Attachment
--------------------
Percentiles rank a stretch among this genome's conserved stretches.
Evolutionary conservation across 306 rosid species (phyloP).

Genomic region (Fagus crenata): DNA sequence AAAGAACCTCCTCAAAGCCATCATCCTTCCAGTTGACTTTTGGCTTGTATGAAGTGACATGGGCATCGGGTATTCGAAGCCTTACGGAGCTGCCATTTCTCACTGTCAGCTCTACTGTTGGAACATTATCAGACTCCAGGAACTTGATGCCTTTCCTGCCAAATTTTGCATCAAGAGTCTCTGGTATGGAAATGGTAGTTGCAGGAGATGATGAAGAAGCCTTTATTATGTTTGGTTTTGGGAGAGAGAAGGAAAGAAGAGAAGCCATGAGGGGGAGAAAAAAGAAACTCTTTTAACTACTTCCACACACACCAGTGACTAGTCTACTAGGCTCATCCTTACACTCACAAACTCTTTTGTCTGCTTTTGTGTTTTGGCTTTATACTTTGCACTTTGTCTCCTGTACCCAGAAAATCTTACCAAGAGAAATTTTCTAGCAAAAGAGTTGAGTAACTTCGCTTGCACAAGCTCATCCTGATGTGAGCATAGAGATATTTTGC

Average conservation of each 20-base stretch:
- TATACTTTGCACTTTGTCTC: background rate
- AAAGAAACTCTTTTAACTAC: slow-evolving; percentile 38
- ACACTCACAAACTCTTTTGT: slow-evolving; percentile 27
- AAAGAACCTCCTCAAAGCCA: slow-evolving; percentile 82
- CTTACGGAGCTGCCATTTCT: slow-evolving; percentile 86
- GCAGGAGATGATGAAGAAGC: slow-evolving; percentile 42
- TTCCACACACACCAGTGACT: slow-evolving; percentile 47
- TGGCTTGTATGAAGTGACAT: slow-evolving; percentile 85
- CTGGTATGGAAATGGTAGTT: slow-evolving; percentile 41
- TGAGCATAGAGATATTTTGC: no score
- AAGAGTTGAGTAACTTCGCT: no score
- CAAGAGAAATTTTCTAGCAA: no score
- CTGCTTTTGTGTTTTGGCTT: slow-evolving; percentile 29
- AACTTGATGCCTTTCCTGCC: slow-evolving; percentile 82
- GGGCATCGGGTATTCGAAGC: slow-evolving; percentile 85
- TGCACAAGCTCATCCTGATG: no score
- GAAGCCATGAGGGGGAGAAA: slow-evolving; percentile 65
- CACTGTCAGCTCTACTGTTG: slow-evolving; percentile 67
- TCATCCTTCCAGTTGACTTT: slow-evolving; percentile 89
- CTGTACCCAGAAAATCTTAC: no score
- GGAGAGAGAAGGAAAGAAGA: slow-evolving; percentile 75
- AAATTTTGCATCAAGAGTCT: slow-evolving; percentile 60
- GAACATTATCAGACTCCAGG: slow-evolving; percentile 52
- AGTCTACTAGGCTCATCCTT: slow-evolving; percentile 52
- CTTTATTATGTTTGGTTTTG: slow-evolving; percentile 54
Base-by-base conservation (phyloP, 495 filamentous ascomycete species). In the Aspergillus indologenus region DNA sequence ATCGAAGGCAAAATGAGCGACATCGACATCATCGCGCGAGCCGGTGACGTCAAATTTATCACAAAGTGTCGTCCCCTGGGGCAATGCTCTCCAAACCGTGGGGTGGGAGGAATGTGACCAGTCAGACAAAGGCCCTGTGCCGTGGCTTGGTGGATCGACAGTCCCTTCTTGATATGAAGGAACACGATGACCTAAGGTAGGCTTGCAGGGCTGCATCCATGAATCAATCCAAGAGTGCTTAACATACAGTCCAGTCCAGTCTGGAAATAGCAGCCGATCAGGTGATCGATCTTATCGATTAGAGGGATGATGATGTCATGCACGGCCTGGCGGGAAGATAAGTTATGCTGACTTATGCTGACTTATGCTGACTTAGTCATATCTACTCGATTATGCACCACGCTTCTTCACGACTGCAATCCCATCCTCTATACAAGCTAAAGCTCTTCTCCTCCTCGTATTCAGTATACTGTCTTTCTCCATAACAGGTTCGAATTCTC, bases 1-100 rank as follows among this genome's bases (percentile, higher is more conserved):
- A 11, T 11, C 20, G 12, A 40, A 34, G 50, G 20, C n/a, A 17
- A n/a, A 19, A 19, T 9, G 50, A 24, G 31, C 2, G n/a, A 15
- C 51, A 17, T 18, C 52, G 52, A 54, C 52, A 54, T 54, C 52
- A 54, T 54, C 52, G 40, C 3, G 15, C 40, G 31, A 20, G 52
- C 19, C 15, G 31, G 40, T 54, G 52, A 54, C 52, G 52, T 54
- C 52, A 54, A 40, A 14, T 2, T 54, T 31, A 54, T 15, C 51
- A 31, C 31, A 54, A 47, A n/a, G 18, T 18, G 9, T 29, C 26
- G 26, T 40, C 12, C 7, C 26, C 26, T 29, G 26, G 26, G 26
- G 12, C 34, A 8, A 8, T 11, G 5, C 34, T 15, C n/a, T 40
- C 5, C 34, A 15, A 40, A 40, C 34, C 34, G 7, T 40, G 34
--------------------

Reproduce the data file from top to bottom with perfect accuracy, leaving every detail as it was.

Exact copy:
Percentiles rank a stretch among this genome's conserved stretches.
Evolutionary conservation across 306 rosid species (phyloP).

Genomic region (Fagus crenata): DNA sequence AAAGAACCTCCTCAAAGCCATCATCCTTCCAGTTGACTTTTGGCTTGTATGAAGTGACATGGGCATCGGGTATTCGAAGCCTTACGGAGCTGCCATTTCTCACTGTCAGCTCTACTGTTGGAACATTATCAGACTCCAGGAACTTGATGCCTTTCCTGCCAAATTTTGCATCAAGAGTCTCTGGTATGGAAATGGTAGTTGCAGGAGATGATGAAGAAGCCTTTATTATGTTTGGTTTTGGGAGAGAGAAGGAAAGAAGAGAAGCCATGAGGGGGAGAAAAAAGAAACTCTTTTAACTACTTCCACACACACCAGTGACTAGTCTACTAGGCTCATCCTTACACTCACAAACTCTTTTGTCTGCTTTTGTGTTTTGGCTTTATACTTTGCACTTTGTCTCCTGTACCCAGAAAATCTTACCAAGAGAAATTTTCTAGCAAAAGAGTTGAGTAACTTCGCTTGCACAAGCTCATCCTGATGTGAGCATAGAGATATTTTGC

Average conservation of each 20-base stretch:
- TATACTTTGCACTTTGTCTC: background rate
- AAAGAAACTCTTTTAACTAC: slow-evolving; percentile 38
- ACACTCACAAACTCTTTTGT: slow-evolving; percentile 27
- AAAGAACCTCCTCAAAGCCA: slow-evolving; percentile 82
- CTTACGGAGCTGCCATTTCT: slow-evolving; percentile 86
- GCAGGAGATGATGAAGAAGC: slow-evolving; percentile 42
- TTCCACACACACCAGTGACT: slow-evolving; percentile 47
- TGGCTTGTATGAAGTGACAT: slow-evolving; percentile 85
- CTGGTATGGAAATGGTAGTT: slow-evolving; percentile 41
- TGAGCATAGAGATATTTTGC: no score
- AAGAGTTGAGTAACTTCGCT: no score
- CAAGAGAAATTTTCTAGCAA: no score
- CTGCTTTTGTGTTTTGGCTT: slow-evolving; percentile 29
- AACTTGATGCCTTTCCTGCC: slow-evolving; percentile 82
- GGGCATCGGGTATTCGAAGC: slow-evolving; percentile 85
- TGCACAAGCTCATCCTGATG: no score
- GAAGCCATGAGGGGGAGAAA: slow-evolving; percentile 65
- CACTGTCAGCTCTACTGTTG: slow-evolving; percentile 67
- TCATCCTTCCAGTTGACTTT: slow-evolving; percentile 89
- CTGTACCCAGAAAATCTTAC: no score
- GGAGAGAGAAGGAAAGAAGA: slow-evolving; percentile 75
- AAATTTTGCATCAAGAGTCT: slow-evolving; percentile 60
- GAACATTATCAGACTCCAGG: slow-evolving; percentile 52
- AGTCTACTAGGCTCATCCTT: slow-evolving; percentile 52
- CTTTATTATGTTTGGTTTTG: slow-evolving; percentile 54
Base-by-base conservation (phyloP, 495 filamentous ascomycete species). In the Aspergillus indologenus region DNA sequence ATCGAAGGCAAAATGAGCGACATCGACATCATCGCGCGAGCCGGTGACGTCAAATTTATCACAAAGTGTCGTCCCCTGGGGCAATGCTCTCCAAACCGTGGGGTGGGAGGAATGTGACCAGTCAGACAAAGGCCCTGTGCCGTGGCTTGGTGGATCGACAGTCCCTTCTTGATATGAAGGAACACGATGACCTAAGGTAGGCTTGCAGGGCTGCATCCATGAATCAATCCAAGAGTGCTTAACATACAGTCCAGTCCAGTCTGGAAATAGCAGCCGATCAGGTGATCGATCTTATCGATTAGAGGGATGATGATGTCATGCACGGCCTGGCGGGAAGATAAGTTATGCTGACTTATGCTGACTTATGCTGACTTAGTCATATCTACTCGATTATGCACCACGCTTCTTCACGACTGCAATCCCATCCTCTATACAAGCTAAAGCTCTTCTCCTCCTCGTATTCAGTATACTGTCTTTCTCCATAACAGGTTCGAATTCTC, bases 1-100 rank as follows among this genome's bases (percentile, higher is more conserved):
- A 11, T 11, C 20, G 12, A 40, A 34, G 50, G 20, C n/a, A 17
- A n/a, A 19, A 19, T 9, G 50, A 24, G 31, C 2, G n/a, A 15
- C 51, A 17, T 18, C 52, G 52, A 54, C 52, A 54, T 54, C 52
- A 54, T 54, C 52, G 40, C 3, G 15, C 40, G 31, A 20, G 52
- C 19, C 15, G 31, G 40, T 54, G 52, A 54, C 52, G 52, T 54
- C 52, A 54, A 40, A 14, T 2, T 54, T 31, A 54, T 15, C 51
- A 31, C 31, A 54, A 47, A n/a, G 18, T 18, G 9, T 29, C 26
- G 26, T 40, C 12, C 7, C 26, C 26, T 29, G 26, G 26, G 26
- G 12, C 34, A 8, A 8, T 11, G 5, C 34, T 15, C n/a, T 40
- C 5, C 34, A 15, A 40, A 40, C 34, C 34, G 7, T 40, G 34